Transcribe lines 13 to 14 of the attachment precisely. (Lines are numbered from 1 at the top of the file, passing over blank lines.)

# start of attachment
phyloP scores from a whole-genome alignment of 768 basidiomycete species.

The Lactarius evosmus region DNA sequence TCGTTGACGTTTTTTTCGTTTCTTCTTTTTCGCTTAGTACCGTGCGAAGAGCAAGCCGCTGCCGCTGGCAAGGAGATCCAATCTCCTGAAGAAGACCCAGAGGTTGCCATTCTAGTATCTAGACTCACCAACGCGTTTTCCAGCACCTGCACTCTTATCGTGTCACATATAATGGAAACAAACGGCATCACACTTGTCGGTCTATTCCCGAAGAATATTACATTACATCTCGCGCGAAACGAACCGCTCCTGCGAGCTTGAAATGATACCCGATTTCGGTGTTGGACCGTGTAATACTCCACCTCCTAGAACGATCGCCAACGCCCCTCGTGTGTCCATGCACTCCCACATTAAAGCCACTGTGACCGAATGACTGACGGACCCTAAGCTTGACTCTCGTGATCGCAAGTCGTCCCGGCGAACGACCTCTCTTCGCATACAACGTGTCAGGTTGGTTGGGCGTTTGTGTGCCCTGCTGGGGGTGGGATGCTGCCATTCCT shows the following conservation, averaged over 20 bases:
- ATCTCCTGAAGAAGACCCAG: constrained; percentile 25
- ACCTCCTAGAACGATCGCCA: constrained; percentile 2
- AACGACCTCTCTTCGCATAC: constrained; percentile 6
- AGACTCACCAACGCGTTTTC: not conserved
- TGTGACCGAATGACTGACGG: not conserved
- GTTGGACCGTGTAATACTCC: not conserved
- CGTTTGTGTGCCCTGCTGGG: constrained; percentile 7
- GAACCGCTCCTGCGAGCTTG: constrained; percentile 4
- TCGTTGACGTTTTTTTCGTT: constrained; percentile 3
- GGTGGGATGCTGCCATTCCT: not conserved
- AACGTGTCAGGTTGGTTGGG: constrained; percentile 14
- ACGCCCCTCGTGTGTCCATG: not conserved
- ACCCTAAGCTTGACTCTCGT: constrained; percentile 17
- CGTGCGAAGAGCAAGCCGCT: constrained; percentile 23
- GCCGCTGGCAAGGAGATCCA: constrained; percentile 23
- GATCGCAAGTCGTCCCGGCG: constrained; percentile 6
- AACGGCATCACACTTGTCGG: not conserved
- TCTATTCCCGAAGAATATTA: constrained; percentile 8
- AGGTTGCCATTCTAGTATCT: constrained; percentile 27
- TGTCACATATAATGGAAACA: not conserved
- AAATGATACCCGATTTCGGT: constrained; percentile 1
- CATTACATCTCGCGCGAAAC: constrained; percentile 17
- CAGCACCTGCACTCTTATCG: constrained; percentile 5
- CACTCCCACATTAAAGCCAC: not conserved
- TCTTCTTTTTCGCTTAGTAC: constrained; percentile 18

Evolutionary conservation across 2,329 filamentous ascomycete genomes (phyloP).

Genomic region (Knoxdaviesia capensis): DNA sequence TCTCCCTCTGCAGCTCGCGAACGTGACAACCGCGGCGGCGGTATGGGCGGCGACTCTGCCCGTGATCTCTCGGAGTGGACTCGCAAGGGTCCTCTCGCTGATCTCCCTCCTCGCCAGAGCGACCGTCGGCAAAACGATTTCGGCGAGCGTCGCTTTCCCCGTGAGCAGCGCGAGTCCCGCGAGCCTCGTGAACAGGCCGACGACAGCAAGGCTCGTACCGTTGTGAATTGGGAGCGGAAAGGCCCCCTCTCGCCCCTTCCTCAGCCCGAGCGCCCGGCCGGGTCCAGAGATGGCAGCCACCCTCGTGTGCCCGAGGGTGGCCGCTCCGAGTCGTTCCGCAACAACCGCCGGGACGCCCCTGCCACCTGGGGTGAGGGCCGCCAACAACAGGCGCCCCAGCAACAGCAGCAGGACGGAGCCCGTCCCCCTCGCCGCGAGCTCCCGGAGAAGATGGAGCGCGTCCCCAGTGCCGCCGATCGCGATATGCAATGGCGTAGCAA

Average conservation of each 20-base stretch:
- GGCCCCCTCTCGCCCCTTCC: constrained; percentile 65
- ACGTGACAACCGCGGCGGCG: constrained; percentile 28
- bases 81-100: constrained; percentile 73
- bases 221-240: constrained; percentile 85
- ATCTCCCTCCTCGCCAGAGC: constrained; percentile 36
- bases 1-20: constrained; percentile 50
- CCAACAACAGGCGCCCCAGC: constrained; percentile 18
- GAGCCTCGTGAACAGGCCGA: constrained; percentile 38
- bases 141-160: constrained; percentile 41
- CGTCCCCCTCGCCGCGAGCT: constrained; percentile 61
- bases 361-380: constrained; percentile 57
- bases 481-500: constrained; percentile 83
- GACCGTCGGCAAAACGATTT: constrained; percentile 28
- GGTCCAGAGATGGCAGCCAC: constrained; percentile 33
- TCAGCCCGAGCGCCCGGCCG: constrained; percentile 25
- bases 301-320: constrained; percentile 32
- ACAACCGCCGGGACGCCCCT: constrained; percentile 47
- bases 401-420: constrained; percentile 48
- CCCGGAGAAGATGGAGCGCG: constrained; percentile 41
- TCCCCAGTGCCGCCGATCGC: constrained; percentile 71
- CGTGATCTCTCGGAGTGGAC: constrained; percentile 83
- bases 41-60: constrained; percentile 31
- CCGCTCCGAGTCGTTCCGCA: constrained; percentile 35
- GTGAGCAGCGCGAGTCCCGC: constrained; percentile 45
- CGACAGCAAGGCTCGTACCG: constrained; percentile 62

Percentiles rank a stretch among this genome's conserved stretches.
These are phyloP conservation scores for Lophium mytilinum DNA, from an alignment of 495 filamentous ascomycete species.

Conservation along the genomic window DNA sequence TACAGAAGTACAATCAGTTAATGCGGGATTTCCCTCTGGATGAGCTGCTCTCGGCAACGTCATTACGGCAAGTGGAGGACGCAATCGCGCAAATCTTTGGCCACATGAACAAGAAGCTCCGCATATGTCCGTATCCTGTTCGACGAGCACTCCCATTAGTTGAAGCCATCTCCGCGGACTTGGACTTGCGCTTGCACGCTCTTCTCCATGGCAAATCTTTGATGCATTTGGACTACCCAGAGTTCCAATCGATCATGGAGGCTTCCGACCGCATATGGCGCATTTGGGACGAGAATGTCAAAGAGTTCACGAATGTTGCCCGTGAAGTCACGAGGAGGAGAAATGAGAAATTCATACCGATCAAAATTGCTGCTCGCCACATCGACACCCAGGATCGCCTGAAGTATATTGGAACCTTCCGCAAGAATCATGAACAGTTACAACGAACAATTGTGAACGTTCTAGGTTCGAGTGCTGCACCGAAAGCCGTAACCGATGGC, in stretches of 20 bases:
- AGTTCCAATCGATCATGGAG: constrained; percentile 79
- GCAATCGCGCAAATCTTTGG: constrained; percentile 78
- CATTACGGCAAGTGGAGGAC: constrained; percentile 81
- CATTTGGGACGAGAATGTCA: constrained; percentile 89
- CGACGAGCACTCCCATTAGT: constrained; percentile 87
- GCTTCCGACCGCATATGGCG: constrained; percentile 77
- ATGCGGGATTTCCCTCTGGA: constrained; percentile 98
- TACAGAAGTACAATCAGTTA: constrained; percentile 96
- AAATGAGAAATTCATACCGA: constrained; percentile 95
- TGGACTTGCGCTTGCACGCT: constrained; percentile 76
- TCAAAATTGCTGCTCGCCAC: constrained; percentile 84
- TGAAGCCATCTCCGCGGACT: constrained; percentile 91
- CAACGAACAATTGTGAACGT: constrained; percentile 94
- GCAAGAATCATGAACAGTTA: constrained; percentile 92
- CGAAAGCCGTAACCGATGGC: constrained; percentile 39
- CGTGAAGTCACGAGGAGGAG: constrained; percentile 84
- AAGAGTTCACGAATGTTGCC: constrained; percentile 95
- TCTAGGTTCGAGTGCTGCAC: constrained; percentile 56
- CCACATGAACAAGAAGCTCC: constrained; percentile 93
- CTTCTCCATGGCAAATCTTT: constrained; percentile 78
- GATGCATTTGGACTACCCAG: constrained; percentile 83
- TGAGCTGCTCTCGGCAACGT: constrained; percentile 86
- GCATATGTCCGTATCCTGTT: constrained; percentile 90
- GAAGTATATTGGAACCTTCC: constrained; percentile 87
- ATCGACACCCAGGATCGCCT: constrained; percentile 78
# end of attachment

- AACGTGTCAGGTTGGTTGGG: constrained; percentile 14
- ACGCCCCTCGTGTGTCCATG: not conserved